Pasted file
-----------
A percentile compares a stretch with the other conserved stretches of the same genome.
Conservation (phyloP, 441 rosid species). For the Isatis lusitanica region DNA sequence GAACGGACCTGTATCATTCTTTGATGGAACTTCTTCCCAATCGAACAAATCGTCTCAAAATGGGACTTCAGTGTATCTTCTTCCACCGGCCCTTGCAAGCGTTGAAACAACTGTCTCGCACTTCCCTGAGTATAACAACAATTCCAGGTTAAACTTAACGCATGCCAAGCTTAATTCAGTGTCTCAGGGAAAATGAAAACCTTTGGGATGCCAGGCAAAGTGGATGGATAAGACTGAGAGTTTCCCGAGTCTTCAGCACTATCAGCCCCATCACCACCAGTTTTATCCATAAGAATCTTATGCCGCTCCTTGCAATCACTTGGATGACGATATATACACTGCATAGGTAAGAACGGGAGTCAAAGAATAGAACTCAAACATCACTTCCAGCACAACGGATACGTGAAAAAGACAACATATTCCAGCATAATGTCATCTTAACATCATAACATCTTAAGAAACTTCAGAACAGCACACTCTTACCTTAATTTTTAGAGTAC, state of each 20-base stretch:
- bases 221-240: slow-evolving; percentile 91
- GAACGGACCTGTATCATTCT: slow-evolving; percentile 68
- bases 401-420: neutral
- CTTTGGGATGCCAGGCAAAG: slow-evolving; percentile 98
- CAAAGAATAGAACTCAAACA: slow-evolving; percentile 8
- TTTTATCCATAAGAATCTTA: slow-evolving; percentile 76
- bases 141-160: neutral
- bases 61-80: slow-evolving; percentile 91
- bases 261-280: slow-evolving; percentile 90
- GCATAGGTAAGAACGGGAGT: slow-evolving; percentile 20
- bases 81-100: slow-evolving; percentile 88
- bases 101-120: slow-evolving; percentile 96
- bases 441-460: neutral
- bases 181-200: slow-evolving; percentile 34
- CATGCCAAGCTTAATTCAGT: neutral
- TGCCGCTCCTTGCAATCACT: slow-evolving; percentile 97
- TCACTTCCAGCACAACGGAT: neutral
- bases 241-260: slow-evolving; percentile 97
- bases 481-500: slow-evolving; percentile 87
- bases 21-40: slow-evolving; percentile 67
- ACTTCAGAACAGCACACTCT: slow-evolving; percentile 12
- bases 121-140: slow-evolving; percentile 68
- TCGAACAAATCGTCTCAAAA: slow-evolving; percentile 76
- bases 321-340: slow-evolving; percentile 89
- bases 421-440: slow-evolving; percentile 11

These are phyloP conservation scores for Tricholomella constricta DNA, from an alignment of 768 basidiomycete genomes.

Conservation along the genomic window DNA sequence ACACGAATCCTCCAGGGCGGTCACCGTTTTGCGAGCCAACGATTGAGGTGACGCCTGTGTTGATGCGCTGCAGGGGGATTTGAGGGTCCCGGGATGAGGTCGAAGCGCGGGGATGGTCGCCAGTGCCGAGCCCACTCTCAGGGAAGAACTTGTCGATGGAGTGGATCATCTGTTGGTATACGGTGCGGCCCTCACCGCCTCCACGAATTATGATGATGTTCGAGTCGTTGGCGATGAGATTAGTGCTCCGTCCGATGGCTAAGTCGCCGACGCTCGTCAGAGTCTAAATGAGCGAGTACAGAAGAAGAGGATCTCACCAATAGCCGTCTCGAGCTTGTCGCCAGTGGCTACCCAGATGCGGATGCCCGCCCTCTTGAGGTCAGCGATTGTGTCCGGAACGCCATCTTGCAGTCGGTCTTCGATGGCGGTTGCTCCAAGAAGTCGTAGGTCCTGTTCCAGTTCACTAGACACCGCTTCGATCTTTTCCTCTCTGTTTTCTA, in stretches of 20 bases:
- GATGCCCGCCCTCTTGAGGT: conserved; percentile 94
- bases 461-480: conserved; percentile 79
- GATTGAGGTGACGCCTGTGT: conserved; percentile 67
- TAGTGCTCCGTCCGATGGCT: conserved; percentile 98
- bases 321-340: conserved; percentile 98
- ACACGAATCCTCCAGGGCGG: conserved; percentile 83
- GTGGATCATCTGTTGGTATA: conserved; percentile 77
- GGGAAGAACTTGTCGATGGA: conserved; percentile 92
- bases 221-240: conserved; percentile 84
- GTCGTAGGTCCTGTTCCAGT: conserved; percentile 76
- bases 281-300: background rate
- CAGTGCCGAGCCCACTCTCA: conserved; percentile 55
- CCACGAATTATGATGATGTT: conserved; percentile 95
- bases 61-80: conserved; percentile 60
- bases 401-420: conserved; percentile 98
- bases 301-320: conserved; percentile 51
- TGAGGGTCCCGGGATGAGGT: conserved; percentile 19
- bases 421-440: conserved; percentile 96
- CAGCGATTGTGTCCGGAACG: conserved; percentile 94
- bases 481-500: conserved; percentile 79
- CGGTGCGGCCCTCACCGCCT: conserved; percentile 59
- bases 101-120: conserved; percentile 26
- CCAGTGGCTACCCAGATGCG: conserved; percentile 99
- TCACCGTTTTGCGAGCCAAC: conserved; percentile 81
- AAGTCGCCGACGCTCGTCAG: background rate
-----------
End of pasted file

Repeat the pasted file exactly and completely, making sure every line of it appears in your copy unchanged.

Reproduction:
A percentile compares a stretch with the other conserved stretches of the same genome.
Conservation (phyloP, 441 rosid species). For the Isatis lusitanica region DNA sequence GAACGGACCTGTATCATTCTTTGATGGAACTTCTTCCCAATCGAACAAATCGTCTCAAAATGGGACTTCAGTGTATCTTCTTCCACCGGCCCTTGCAAGCGTTGAAACAACTGTCTCGCACTTCCCTGAGTATAACAACAATTCCAGGTTAAACTTAACGCATGCCAAGCTTAATTCAGTGTCTCAGGGAAAATGAAAACCTTTGGGATGCCAGGCAAAGTGGATGGATAAGACTGAGAGTTTCCCGAGTCTTCAGCACTATCAGCCCCATCACCACCAGTTTTATCCATAAGAATCTTATGCCGCTCCTTGCAATCACTTGGATGACGATATATACACTGCATAGGTAAGAACGGGAGTCAAAGAATAGAACTCAAACATCACTTCCAGCACAACGGATACGTGAAAAAGACAACATATTCCAGCATAATGTCATCTTAACATCATAACATCTTAAGAAACTTCAGAACAGCACACTCTTACCTTAATTTTTAGAGTAC, state of each 20-base stretch:
- bases 221-240: slow-evolving; percentile 91
- GAACGGACCTGTATCATTCT: slow-evolving; percentile 68
- bases 401-420: neutral
- CTTTGGGATGCCAGGCAAAG: slow-evolving; percentile 98
- CAAAGAATAGAACTCAAACA: slow-evolving; percentile 8
- TTTTATCCATAAGAATCTTA: slow-evolving; percentile 76
- bases 141-160: neutral
- bases 61-80: slow-evolving; percentile 91
- bases 261-280: slow-evolving; percentile 90
- GCATAGGTAAGAACGGGAGT: slow-evolving; percentile 20
- bases 81-100: slow-evolving; percentile 88
- bases 101-120: slow-evolving; percentile 96
- bases 441-460: neutral
- bases 181-200: slow-evolving; percentile 34
- CATGCCAAGCTTAATTCAGT: neutral
- TGCCGCTCCTTGCAATCACT: slow-evolving; percentile 97
- TCACTTCCAGCACAACGGAT: neutral
- bases 241-260: slow-evolving; percentile 97
- bases 481-500: slow-evolving; percentile 87
- bases 21-40: slow-evolving; percentile 67
- ACTTCAGAACAGCACACTCT: slow-evolving; percentile 12
- bases 121-140: slow-evolving; percentile 68
- TCGAACAAATCGTCTCAAAA: slow-evolving; percentile 76
- bases 321-340: slow-evolving; percentile 89
- bases 421-440: slow-evolving; percentile 11

These are phyloP conservation scores for Tricholomella constricta DNA, from an alignment of 768 basidiomycete genomes.

Conservation along the genomic window DNA sequence ACACGAATCCTCCAGGGCGGTCACCGTTTTGCGAGCCAACGATTGAGGTGACGCCTGTGTTGATGCGCTGCAGGGGGATTTGAGGGTCCCGGGATGAGGTCGAAGCGCGGGGATGGTCGCCAGTGCCGAGCCCACTCTCAGGGAAGAACTTGTCGATGGAGTGGATCATCTGTTGGTATACGGTGCGGCCCTCACCGCCTCCACGAATTATGATGATGTTCGAGTCGTTGGCGATGAGATTAGTGCTCCGTCCGATGGCTAAGTCGCCGACGCTCGTCAGAGTCTAAATGAGCGAGTACAGAAGAAGAGGATCTCACCAATAGCCGTCTCGAGCTTGTCGCCAGTGGCTACCCAGATGCGGATGCCCGCCCTCTTGAGGTCAGCGATTGTGTCCGGAACGCCATCTTGCAGTCGGTCTTCGATGGCGGTTGCTCCAAGAAGTCGTAGGTCCTGTTCCAGTTCACTAGACACCGCTTCGATCTTTTCCTCTCTGTTTTCTA, in stretches of 20 bases:
- GATGCCCGCCCTCTTGAGGT: conserved; percentile 94
- bases 461-480: conserved; percentile 79
- GATTGAGGTGACGCCTGTGT: conserved; percentile 67
- TAGTGCTCCGTCCGATGGCT: conserved; percentile 98
- bases 321-340: conserved; percentile 98
- ACACGAATCCTCCAGGGCGG: conserved; percentile 83
- GTGGATCATCTGTTGGTATA: conserved; percentile 77
- GGGAAGAACTTGTCGATGGA: conserved; percentile 92
- bases 221-240: conserved; percentile 84
- GTCGTAGGTCCTGTTCCAGT: conserved; percentile 76
- bases 281-300: background rate
- CAGTGCCGAGCCCACTCTCA: conserved; percentile 55
- CCACGAATTATGATGATGTT: conserved; percentile 95
- bases 61-80: conserved; percentile 60
- bases 401-420: conserved; percentile 98
- bases 301-320: conserved; percentile 51
- TGAGGGTCCCGGGATGAGGT: conserved; percentile 19
- bases 421-440: conserved; percentile 96
- CAGCGATTGTGTCCGGAACG: conserved; percentile 94
- bases 481-500: conserved; percentile 79
- CGGTGCGGCCCTCACCGCCT: conserved; percentile 59
- bases 101-120: conserved; percentile 26
- CCAGTGGCTACCCAGATGCG: conserved; percentile 99
- TCACCGTTTTGCGAGCCAAC: conserved; percentile 81
- AAGTCGCCGACGCTCGTCAG: background rate